How to Offer Support After Rape

In a devastating stroke of coincidence, I have had multiple friends over the past month or so reach out to me immediately after experiencing sexual assault. Part of this is likely selection bias: I speak and write about sexual assault often and I’m open about the fact that I am also a survivor, making me an obvious candidate for such a discussion. In reality, rape and other forms of sexual assault happen constantly, all around us, and because of the nature of the crime, we will never know who all of the survivors among us are. Every person – literally, every person, and that includes you – knows someone who has been sexually assaulted. Low-end estimates place about 1 in 5 women as survivors of sexual assault. Sexual assaults are seriously underreported for a variety of reasons, and so the actual proportion is quite likely higher. Transgender people are even more likely to be survivors of sexual assault. Cisgender men are less likely to be sexually assaulted, although there are a small percentage of men who are also survivors.

Many people think that if someone they knew was a victim of rape, that they would be aware of it somehow. You might be one of the people who thinks that. Inaccurately, they imagine that when a rape occurs, it is reported to the police, followed by an investigation and trial that makes headline news, and a perpetrator who is brought to justice. This is very, very rarely the case. Some victims report but most do not. Some victims tell friends and family, while others guard their experience as a poisonous secret. As much as everyone agrees that rape is among the most horrible crimes a person can commit, the role of the victim/survivor is a socially stigmatized one. Hearing about rape makes many people visibly uncomfortable. They may ask questions that could be interpreted as requests for “proof” of the victim’s innocence or the rapist’s crime (“Who did it?” “When did it happen?” “Where did it happen?” “Were you drinking?” “What happened exactly?”). They may get angry and try to involve themselves in the situation inappropriately. They may be dismissive. There are a lot of ways to respond poorly to a survivor who wants to confide in you. Unfortunately, most people who choose to reach out for support following rape will experience some or all of those poor responses.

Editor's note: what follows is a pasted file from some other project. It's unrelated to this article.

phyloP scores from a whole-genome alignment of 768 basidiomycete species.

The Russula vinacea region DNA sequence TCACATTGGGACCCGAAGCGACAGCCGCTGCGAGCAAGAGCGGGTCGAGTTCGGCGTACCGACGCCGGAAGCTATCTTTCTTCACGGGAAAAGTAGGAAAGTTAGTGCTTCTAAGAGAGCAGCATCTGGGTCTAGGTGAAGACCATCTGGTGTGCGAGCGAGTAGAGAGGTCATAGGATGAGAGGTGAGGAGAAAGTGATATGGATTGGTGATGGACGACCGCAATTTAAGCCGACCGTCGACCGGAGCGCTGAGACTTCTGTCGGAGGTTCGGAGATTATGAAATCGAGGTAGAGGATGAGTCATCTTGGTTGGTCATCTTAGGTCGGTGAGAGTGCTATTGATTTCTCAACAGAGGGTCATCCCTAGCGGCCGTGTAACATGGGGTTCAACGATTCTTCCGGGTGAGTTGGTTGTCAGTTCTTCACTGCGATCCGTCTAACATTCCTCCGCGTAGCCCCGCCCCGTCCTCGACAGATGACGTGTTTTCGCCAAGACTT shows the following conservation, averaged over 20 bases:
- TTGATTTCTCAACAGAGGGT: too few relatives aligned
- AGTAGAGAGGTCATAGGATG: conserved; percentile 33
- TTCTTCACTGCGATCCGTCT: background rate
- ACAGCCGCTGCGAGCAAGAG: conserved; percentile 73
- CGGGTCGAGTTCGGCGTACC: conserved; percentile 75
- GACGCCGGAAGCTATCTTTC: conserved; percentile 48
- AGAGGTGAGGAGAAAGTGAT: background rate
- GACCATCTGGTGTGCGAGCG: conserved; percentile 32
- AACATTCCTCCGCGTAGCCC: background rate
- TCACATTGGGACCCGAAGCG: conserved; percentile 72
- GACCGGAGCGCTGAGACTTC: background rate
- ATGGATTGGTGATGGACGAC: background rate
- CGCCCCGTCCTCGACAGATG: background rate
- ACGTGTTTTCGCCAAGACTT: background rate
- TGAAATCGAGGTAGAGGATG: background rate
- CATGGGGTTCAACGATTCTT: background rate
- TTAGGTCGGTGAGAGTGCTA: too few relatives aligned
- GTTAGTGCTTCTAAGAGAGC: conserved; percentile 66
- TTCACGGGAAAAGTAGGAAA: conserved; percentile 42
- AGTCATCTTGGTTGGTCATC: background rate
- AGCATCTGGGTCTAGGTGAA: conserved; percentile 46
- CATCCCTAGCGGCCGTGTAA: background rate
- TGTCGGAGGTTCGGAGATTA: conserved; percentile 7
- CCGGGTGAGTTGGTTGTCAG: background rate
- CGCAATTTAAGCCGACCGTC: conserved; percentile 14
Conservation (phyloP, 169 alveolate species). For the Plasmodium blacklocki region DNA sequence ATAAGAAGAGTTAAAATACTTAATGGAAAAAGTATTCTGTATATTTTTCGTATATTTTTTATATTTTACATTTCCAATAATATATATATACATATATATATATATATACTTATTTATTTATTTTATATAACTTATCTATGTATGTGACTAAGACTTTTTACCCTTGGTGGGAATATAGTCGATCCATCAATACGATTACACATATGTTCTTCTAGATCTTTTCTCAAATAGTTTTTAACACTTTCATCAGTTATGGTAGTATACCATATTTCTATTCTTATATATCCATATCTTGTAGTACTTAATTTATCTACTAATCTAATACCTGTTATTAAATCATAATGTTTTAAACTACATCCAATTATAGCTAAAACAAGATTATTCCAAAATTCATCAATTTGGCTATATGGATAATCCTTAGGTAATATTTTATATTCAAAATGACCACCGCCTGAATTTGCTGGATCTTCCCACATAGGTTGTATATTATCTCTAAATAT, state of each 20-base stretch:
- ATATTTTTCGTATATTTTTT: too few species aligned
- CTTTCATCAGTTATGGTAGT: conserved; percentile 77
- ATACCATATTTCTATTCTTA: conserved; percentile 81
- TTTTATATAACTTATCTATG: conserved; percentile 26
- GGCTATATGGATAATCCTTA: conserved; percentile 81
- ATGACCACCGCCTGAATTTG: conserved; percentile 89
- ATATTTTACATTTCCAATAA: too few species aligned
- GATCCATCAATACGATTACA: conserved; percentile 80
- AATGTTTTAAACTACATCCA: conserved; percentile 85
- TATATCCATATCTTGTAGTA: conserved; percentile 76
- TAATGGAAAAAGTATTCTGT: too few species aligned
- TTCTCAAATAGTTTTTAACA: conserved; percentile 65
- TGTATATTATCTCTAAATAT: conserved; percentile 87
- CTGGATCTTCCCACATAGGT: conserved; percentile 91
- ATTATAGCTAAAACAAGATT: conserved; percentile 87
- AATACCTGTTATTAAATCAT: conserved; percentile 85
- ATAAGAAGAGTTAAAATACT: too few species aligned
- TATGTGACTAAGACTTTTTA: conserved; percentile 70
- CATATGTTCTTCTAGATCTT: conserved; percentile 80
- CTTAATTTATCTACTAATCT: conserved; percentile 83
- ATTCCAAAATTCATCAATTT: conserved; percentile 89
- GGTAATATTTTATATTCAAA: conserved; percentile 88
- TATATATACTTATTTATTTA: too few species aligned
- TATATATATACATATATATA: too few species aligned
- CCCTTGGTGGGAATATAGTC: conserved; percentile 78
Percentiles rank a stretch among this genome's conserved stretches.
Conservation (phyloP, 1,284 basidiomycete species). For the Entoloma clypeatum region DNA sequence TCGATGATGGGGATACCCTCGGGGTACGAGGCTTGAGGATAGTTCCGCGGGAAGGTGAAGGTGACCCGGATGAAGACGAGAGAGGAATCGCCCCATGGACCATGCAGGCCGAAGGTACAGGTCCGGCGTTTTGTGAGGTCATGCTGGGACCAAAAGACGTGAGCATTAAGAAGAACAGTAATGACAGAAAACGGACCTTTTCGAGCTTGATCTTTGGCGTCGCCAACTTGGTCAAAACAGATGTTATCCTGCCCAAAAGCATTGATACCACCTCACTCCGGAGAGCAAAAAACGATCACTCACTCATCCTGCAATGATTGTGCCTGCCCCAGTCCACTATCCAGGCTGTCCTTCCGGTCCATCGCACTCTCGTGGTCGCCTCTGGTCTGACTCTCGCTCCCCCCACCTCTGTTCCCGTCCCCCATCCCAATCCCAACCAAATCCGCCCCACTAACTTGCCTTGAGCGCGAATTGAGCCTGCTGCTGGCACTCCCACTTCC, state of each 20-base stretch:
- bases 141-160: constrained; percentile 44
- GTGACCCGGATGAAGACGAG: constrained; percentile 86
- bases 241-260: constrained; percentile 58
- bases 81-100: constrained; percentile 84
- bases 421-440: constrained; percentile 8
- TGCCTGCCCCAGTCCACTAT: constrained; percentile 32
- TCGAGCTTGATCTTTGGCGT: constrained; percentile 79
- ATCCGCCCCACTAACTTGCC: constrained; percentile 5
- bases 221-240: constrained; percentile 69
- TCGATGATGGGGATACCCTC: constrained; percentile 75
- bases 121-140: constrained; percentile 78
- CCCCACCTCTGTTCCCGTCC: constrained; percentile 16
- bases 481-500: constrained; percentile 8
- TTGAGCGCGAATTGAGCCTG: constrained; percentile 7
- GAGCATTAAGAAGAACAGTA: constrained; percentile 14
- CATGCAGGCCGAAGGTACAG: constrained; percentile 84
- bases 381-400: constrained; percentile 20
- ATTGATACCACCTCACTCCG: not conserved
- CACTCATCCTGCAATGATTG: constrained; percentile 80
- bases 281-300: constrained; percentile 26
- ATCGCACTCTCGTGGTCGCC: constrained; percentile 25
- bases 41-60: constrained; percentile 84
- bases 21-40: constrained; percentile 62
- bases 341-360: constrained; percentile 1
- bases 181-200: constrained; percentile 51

Here is my guide, which is neither exhaustive nor official, to be a supportive person to survivors of rape and sexual assault.

1. Even before you are approached by a survivor, be deliberate and careful about the way that you discuss sexual assault cases in the public eye or in your social circle. Unless you have absolute proof that a sexual assault did not happen, do not express doubt about the survivor’s account. Examples of absolute proof: the accuser and the accused live in different countries and have never been in the same place at the same time; the accused died before the accuser was born; the accused was in a coma when the assault occurred; etc. Examples of ridiculous statements that are not proof: “I know that A didn’t rape B because I know A and he’s a really cool guy”; “A can get all the sex he wants, there’s no way he raped anyone”; “B is a total crazy liar, you can’t trust anything she says”; “I just don’t think it happened/I have a feeling it didn’t”. This doesn’t mean that you have to speak out against the accused – if you have doubts, just don’t say anything. The rate of false reports for sexual assaults is infinitesimally small and the burden of proof already falls on victims. The repercussions for keeping your opinion to yourself are basically nonexistent, while the repercussions for airing your skepticism are pronounced: you will alienate the survivors in your life. You will establish yourself as a person who doubts survivors. If someone close to you is the victim of sexual assault, they may choose not to share that information with you because they fear you will accuse them of lying. Be aware that when you discuss sexual assault, you are never just discussing the situation at hand. When you can, side with survivors. Stand with survivors. The people around you will remember your words in the future.